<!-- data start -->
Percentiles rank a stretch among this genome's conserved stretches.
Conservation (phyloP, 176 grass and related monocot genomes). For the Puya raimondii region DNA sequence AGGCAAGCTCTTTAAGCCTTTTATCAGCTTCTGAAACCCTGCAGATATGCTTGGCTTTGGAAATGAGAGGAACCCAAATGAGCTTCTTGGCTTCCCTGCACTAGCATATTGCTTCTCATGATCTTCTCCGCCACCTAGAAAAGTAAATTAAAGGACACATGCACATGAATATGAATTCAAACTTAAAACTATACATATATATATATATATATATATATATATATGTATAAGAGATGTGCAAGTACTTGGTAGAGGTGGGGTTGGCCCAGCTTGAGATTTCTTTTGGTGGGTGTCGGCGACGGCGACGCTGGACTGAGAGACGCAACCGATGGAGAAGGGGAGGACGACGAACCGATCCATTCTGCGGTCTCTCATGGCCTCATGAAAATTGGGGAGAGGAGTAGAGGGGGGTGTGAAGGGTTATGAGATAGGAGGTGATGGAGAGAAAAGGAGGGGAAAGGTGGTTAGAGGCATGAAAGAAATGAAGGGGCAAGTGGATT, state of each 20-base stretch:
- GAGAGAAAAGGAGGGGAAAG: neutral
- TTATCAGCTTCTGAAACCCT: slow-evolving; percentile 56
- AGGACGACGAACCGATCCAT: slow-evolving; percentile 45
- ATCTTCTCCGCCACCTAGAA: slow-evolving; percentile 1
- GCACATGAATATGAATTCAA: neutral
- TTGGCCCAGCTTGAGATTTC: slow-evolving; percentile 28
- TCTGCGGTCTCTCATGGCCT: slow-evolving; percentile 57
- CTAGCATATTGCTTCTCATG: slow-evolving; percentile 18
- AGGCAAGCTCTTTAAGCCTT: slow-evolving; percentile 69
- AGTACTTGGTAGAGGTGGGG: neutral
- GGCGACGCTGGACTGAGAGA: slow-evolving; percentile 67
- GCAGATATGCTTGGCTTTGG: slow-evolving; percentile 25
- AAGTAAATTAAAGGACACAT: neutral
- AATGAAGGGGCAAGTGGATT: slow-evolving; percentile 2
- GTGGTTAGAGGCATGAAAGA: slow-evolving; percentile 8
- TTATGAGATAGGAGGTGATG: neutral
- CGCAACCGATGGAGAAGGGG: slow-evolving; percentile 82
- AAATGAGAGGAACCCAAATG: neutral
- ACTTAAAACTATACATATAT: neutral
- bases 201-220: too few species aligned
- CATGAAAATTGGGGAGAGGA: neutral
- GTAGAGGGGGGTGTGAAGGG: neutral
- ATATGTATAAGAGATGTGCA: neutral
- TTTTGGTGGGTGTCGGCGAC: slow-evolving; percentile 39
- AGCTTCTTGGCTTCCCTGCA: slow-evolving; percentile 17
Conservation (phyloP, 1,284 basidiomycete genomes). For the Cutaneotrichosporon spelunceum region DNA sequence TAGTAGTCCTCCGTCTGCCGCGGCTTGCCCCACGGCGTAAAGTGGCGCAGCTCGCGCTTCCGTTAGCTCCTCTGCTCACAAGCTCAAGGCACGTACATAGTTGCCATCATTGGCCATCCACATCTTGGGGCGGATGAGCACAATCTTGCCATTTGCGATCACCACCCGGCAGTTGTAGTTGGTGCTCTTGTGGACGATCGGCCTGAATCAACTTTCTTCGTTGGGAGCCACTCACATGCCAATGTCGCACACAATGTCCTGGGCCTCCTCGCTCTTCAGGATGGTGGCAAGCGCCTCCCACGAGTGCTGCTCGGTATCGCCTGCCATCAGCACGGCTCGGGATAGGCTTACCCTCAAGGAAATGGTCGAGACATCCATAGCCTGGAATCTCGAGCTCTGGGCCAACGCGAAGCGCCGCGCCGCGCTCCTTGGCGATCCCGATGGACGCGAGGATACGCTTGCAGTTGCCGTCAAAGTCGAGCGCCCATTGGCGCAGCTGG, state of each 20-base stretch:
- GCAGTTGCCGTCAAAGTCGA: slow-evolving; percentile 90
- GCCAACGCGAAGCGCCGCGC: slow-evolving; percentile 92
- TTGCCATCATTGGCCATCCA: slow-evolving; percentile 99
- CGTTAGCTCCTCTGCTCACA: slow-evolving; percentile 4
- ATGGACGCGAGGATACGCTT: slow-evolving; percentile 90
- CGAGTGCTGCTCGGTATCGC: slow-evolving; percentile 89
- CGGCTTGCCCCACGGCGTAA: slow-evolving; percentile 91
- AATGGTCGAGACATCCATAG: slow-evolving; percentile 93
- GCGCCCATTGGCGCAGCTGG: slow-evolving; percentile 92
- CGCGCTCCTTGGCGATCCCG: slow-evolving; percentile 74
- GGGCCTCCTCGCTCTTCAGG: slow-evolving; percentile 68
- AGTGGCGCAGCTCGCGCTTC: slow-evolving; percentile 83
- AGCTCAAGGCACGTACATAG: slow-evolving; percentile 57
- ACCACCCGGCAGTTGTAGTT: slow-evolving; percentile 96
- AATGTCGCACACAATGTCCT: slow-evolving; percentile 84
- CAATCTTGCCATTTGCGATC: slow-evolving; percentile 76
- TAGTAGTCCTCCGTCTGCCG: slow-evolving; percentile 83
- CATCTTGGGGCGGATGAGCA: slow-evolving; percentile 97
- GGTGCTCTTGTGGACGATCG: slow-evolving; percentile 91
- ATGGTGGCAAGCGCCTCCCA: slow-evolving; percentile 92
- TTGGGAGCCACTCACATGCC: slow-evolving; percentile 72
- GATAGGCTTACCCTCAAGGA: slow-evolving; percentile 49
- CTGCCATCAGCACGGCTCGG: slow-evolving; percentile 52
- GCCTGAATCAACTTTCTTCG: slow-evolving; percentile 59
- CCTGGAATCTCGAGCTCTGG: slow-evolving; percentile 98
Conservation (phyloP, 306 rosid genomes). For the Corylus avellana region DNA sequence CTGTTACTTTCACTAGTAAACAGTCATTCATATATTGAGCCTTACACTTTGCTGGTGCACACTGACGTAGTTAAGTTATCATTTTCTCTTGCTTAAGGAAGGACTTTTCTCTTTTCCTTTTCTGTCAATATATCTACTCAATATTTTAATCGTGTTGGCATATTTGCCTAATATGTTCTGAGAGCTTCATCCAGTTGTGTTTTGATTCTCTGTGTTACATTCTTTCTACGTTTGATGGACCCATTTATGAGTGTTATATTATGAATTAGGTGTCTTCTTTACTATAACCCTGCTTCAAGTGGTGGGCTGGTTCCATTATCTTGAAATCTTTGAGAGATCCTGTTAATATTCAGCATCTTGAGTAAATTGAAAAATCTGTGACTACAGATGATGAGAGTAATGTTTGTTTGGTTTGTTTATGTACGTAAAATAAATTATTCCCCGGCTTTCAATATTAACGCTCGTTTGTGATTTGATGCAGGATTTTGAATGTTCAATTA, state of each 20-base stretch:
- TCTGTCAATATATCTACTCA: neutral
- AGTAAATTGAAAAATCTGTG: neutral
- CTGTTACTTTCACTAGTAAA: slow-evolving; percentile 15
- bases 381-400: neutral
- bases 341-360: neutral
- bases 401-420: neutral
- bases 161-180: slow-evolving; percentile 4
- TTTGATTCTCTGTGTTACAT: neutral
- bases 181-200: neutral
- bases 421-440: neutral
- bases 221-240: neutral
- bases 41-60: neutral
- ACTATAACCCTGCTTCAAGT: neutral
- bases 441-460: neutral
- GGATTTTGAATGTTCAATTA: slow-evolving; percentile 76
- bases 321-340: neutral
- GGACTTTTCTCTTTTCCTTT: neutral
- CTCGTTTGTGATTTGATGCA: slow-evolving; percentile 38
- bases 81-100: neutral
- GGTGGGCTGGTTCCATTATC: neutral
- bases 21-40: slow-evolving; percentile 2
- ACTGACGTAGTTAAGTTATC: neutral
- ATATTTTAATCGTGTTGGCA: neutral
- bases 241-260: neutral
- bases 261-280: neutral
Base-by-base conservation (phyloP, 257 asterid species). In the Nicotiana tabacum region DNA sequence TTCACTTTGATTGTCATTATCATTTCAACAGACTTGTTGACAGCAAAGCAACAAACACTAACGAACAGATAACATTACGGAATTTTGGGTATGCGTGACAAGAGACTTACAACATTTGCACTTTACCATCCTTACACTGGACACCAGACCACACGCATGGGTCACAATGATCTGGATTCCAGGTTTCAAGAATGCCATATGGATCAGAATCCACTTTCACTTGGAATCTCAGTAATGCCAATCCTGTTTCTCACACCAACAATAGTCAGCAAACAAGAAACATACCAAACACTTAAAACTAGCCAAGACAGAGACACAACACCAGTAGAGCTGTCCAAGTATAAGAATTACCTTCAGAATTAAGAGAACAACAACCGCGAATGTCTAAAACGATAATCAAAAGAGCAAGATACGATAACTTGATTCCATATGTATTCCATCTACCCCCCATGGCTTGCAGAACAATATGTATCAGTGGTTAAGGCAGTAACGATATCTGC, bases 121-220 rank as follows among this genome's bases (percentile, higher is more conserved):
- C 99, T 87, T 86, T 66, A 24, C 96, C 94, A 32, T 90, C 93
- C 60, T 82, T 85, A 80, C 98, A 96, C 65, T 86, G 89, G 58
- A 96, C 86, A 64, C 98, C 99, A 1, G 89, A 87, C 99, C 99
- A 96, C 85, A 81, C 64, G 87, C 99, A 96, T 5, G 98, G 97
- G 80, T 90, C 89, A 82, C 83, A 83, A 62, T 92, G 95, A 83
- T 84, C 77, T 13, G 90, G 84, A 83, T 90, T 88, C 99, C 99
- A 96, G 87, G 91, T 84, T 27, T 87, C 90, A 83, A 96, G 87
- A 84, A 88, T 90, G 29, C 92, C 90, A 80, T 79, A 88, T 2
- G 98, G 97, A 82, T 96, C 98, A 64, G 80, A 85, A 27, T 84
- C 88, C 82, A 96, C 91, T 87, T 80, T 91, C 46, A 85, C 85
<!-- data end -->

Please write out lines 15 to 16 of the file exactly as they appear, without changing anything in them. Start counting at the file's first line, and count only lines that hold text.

- AAGTAAATTAAAGGACACAT: neutral
- AATGAAGGGGCAAGTGGATT: slow-evolving; percentile 2